Meet Teaching Artist Shirley Jones Luke

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Shirley Jones Luke is an educator, poet, and writer. Ms. Luke lives in Boston, Massachusetts, in the Lower Mills section of Dorchester. Shirley has an MFA from Emerson College. She works as a freelance writer, doing book reviews and pieces on educational issues. Ms. Luke has been published in several magazines and journals, such as AntiHeroin ChicBlazeVoxCadaverousDeluge, and Long Leaf Review. Shirley is currently working on a poetry collection.

To see Shirley's current classes, visit her artist bio page.




When did you start teaching? What path—career or otherwise—brought you here?

I began teaching over 15 years ago for the Boston Public Schools. I began in English language arts then humanities. I always incorporated poetry into my lessons. As a poet, I feel that poetry help makes ELA concepts more understandable. In addition, poetry is a diverse and inclusive genre. Anyone can read poetry and/or write poetry. Some of the most famous poets currently are poets of color, such as Kaveh Akbar, Jericho Brown, Laila Longsoldier, Ada Limon, Tomas Marin, Terrance Hayes, Morgan Parker, and Danez Smith. What brought me to the Loft was an opportunity to reach more adults with poetry. And help adults create their own poems. With the current pandemic, online teaching is the best route to reach students.


How would you describe your teaching style?

My teaching style is energetic and interactive. In online classes, I incorporate videos, games, and interviews to make poetry come alive. I do read alouds and have author reads. I like to make my class fun and comfortable. I encourage questions and provide feedback to students.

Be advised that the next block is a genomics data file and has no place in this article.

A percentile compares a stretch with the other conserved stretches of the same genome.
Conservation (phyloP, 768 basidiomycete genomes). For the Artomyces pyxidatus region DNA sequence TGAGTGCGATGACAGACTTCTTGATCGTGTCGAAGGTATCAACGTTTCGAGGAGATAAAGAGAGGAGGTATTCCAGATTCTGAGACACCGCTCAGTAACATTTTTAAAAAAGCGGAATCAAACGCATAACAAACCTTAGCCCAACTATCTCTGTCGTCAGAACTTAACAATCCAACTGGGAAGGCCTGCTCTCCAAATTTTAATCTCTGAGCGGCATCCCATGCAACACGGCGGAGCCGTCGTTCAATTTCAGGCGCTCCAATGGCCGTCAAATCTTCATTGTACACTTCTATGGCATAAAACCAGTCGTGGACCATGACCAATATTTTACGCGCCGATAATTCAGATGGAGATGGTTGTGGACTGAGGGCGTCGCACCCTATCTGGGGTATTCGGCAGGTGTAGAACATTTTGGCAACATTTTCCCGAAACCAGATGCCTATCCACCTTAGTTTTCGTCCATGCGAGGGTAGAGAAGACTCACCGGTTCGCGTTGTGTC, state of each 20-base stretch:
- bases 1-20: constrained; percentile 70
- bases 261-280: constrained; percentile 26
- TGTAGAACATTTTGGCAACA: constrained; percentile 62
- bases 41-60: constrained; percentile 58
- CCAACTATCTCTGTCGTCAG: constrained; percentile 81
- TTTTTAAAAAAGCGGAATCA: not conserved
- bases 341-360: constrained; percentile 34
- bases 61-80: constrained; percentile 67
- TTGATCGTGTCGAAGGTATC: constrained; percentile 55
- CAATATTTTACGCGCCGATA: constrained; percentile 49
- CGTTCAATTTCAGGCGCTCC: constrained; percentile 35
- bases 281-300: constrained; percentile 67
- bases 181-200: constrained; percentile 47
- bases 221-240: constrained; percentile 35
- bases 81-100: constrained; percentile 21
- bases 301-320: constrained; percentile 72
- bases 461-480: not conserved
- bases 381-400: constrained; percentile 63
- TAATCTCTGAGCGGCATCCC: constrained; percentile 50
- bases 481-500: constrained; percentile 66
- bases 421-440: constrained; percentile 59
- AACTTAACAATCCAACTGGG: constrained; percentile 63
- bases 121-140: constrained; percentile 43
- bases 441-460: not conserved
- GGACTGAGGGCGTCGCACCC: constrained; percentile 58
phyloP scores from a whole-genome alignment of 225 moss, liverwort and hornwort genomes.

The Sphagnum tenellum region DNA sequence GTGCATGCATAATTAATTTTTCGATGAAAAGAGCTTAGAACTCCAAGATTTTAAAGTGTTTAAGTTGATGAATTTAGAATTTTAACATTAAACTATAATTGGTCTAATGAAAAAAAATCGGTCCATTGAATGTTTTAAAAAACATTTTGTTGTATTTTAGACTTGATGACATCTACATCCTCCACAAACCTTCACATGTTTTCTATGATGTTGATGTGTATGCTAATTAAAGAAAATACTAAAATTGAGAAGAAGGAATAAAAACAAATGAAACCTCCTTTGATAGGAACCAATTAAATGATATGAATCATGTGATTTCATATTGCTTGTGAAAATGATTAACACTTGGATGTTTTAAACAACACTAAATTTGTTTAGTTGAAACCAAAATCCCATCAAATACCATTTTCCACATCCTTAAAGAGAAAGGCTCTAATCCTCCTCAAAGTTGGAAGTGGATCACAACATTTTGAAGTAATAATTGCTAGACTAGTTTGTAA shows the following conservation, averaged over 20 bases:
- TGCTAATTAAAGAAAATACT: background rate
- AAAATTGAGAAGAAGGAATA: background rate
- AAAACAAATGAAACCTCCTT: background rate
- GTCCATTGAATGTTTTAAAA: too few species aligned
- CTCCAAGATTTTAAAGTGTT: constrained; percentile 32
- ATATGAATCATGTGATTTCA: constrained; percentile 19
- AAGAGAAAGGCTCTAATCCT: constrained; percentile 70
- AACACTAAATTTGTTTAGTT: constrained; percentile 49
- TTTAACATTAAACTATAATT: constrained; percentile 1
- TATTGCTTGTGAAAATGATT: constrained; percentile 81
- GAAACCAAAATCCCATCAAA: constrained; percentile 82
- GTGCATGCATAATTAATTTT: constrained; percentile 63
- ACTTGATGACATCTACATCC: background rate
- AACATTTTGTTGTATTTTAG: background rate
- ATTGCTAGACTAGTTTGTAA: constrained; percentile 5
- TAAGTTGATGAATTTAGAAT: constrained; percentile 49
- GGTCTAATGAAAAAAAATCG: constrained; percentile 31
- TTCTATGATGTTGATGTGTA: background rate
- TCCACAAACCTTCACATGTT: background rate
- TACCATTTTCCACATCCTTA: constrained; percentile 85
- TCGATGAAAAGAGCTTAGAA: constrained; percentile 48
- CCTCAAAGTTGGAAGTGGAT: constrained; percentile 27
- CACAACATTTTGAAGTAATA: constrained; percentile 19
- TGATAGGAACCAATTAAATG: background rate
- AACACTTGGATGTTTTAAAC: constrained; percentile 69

When it comes to imagining and creating classes, where do your ideas come from? What in particular inspires you?

My ideas come from other teachers. I read a lot and watch Youtube, which also provide me with ideas. I want my class to be an informative place where students actively participate in the space. What inspires me are classrooms where students are eager to engage with the work and are excited to be there.


What's the ideal environment for your classroom? What atmosphere are you hoping to establish?

An ideal environment is one that is an oasis for my students. It is a place where students can be who they are and express themselves. I want them to engage with the content. I'm hoping to establish a community atmosphere. I want students to learn from me as well as each other.


Regardless of what your class is specifically focusing on, what's the main goal you have for your students?

My main goal for my students is for them to come away at the end of the class with a piece of poetry. I want them to be excited about what they've created. I want students to realize that they're poets.


What are goals you have for yourself? These could be teaching goals, writing goals, career goals, community goals, etc.

I am looking to publish my poetry manuscript. I'm also working on a series of essays. I'm developing a YA novel. My goals are to continue to see my work in print and creating more work for people to read and enjoy.


What have been some of your own favorite educational experiences?

During a year I taught ninth grade, a young man who didn't like poetry wrote a poem. When he shared it, it was well written. When he was done, I told him that he was a poet. He couldn't believe that he had actually written such a beautiful piece.


To you personally, what is the most important part of the literary arts?

The literary arts needs to be accessible and inclusive. The literary arts needs to be funded. There should be more arts in the schools, especially at young ages. Students should be exposed to poetry as early as possible. Students should also read a wide variety of poets.


Is there anything else you'd like to share?

I look forward to working with the students at the Loft!